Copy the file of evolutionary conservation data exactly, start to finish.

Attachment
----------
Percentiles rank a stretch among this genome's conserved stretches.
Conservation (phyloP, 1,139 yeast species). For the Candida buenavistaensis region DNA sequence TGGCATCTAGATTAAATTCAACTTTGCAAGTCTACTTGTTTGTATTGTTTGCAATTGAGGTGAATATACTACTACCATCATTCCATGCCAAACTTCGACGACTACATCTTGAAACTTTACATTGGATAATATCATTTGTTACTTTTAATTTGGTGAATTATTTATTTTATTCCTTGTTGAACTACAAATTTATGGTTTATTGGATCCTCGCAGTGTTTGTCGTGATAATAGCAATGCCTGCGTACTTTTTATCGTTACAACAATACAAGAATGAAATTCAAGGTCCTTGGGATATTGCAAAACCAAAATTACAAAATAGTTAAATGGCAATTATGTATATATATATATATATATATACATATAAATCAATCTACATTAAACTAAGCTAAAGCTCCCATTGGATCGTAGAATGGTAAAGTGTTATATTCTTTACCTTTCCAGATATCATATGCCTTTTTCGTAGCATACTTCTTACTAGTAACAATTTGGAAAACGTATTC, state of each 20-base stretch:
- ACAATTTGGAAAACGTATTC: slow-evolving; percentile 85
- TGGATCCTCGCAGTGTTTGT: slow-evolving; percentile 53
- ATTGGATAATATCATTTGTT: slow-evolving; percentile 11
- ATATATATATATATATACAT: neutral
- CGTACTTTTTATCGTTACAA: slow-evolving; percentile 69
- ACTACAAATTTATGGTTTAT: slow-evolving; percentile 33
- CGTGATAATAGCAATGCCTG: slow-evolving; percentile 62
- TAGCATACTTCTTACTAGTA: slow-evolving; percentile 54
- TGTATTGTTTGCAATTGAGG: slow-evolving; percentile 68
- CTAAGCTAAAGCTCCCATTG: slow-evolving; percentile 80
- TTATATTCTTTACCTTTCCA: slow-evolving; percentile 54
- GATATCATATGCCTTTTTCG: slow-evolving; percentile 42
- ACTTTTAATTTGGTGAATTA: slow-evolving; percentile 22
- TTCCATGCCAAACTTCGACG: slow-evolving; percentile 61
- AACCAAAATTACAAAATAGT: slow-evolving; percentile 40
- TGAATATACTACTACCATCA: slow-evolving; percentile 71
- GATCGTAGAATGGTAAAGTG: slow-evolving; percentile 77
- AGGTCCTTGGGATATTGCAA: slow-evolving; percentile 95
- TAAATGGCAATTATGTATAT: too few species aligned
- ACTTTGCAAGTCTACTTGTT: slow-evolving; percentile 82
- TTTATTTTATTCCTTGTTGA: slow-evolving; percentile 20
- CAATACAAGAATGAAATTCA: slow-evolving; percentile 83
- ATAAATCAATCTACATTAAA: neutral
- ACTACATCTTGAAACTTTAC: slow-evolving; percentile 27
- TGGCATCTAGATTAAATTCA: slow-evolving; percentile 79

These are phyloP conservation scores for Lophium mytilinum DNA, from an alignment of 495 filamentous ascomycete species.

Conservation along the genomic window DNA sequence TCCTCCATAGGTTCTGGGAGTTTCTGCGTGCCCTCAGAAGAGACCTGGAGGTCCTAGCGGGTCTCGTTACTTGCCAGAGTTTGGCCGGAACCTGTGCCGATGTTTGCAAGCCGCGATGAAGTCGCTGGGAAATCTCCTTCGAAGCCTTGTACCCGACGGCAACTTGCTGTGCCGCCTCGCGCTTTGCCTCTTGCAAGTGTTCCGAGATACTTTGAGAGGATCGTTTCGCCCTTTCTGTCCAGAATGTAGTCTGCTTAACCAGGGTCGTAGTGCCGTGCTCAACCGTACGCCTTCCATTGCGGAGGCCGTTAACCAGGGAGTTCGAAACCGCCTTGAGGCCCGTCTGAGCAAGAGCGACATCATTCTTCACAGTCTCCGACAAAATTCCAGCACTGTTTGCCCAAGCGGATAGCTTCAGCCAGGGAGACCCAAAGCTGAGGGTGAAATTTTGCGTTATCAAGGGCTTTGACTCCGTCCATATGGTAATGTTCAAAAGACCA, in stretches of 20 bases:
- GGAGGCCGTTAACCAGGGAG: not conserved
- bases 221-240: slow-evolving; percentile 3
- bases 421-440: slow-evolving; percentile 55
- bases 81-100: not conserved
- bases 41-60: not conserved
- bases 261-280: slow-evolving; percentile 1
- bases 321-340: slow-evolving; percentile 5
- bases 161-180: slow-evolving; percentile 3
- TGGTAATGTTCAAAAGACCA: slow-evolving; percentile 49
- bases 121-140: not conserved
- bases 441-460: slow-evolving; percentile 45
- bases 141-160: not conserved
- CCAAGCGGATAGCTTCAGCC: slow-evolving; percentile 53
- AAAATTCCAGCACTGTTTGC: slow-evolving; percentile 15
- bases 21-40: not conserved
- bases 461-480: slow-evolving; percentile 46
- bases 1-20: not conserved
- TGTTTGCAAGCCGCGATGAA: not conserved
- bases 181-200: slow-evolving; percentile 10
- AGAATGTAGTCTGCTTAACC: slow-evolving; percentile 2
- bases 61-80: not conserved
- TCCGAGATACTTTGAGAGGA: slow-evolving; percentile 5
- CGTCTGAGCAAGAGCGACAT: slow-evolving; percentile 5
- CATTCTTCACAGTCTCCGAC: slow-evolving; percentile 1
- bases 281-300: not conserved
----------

Percentiles rank a stretch among this genome's conserved stretches.
Conservation (phyloP, 1,139 yeast species). For the Candida buenavistaensis region DNA sequence TGGCATCTAGATTAAATTCAACTTTGCAAGTCTACTTGTTTGTATTGTTTGCAATTGAGGTGAATATACTACTACCATCATTCCATGCCAAACTTCGACGACTACATCTTGAAACTTTACATTGGATAATATCATTTGTTACTTTTAATTTGGTGAATTATTTATTTTATTCCTTGTTGAACTACAAATTTATGGTTTATTGGATCCTCGCAGTGTTTGTCGTGATAATAGCAATGCCTGCGTACTTTTTATCGTTACAACAATACAAGAATGAAATTCAAGGTCCTTGGGATATTGCAAAACCAAAATTACAAAATAGTTAAATGGCAATTATGTATATATATATATATATATATACATATAAATCAATCTACATTAAACTAAGCTAAAGCTCCCATTGGATCGTAGAATGGTAAAGTGTTATATTCTTTACCTTTCCAGATATCATATGCCTTTTTCGTAGCATACTTCTTACTAGTAACAATTTGGAAAACGTATTC, state of each 20-base stretch:
- ACAATTTGGAAAACGTATTC: slow-evolving; percentile 85
- TGGATCCTCGCAGTGTTTGT: slow-evolving; percentile 53
- ATTGGATAATATCATTTGTT: slow-evolving; percentile 11
- ATATATATATATATATACAT: neutral
- CGTACTTTTTATCGTTACAA: slow-evolving; percentile 69
- ACTACAAATTTATGGTTTAT: slow-evolving; percentile 33
- CGTGATAATAGCAATGCCTG: slow-evolving; percentile 62
- TAGCATACTTCTTACTAGTA: slow-evolving; percentile 54
- TGTATTGTTTGCAATTGAGG: slow-evolving; percentile 68
- CTAAGCTAAAGCTCCCATTG: slow-evolving; percentile 80
- TTATATTCTTTACCTTTCCA: slow-evolving; percentile 54
- GATATCATATGCCTTTTTCG: slow-evolving; percentile 42
- ACTTTTAATTTGGTGAATTA: slow-evolving; percentile 22
- TTCCATGCCAAACTTCGACG: slow-evolving; percentile 61
- AACCAAAATTACAAAATAGT: slow-evolving; percentile 40
- TGAATATACTACTACCATCA: slow-evolving; percentile 71
- GATCGTAGAATGGTAAAGTG: slow-evolving; percentile 77
- AGGTCCTTGGGATATTGCAA: slow-evolving; percentile 95
- TAAATGGCAATTATGTATAT: too few species aligned
- ACTTTGCAAGTCTACTTGTT: slow-evolving; percentile 82
- TTTATTTTATTCCTTGTTGA: slow-evolving; percentile 20
- CAATACAAGAATGAAATTCA: slow-evolving; percentile 83
- ATAAATCAATCTACATTAAA: neutral
- ACTACATCTTGAAACTTTAC: slow-evolving; percentile 27
- TGGCATCTAGATTAAATTCA: slow-evolving; percentile 79

These are phyloP conservation scores for Lophium mytilinum DNA, from an alignment of 495 filamentous ascomycete species.

Conservation along the genomic window DNA sequence TCCTCCATAGGTTCTGGGAGTTTCTGCGTGCCCTCAGAAGAGACCTGGAGGTCCTAGCGGGTCTCGTTACTTGCCAGAGTTTGGCCGGAACCTGTGCCGATGTTTGCAAGCCGCGATGAAGTCGCTGGGAAATCTCCTTCGAAGCCTTGTACCCGACGGCAACTTGCTGTGCCGCCTCGCGCTTTGCCTCTTGCAAGTGTTCCGAGATACTTTGAGAGGATCGTTTCGCCCTTTCTGTCCAGAATGTAGTCTGCTTAACCAGGGTCGTAGTGCCGTGCTCAACCGTACGCCTTCCATTGCGGAGGCCGTTAACCAGGGAGTTCGAAACCGCCTTGAGGCCCGTCTGAGCAAGAGCGACATCATTCTTCACAGTCTCCGACAAAATTCCAGCACTGTTTGCCCAAGCGGATAGCTTCAGCCAGGGAGACCCAAAGCTGAGGGTGAAATTTTGCGTTATCAAGGGCTTTGACTCCGTCCATATGGTAATGTTCAAAAGACCA, in stretches of 20 bases:
- GGAGGCCGTTAACCAGGGAG: not conserved
- bases 221-240: slow-evolving; percentile 3
- bases 421-440: slow-evolving; percentile 55
- bases 81-100: not conserved
- bases 41-60: not conserved
- bases 261-280: slow-evolving; percentile 1
- bases 321-340: slow-evolving; percentile 5
- bases 161-180: slow-evolving; percentile 3
- TGGTAATGTTCAAAAGACCA: slow-evolving; percentile 49
- bases 121-140: not conserved
- bases 441-460: slow-evolving; percentile 45
- bases 141-160: not conserved
- CCAAGCGGATAGCTTCAGCC: slow-evolving; percentile 53
- AAAATTCCAGCACTGTTTGC: slow-evolving; percentile 15
- bases 21-40: not conserved
- bases 461-480: slow-evolving; percentile 46
- bases 1-20: not conserved
- TGTTTGCAAGCCGCGATGAA: not conserved
- bases 181-200: slow-evolving; percentile 10
- AGAATGTAGTCTGCTTAACC: slow-evolving; percentile 2
- bases 61-80: not conserved
- TCCGAGATACTTTGAGAGGA: slow-evolving; percentile 5
- CGTCTGAGCAAGAGCGACAT: slow-evolving; percentile 5
- CATTCTTCACAGTCTCCGAC: slow-evolving; percentile 1
- bases 281-300: not conserved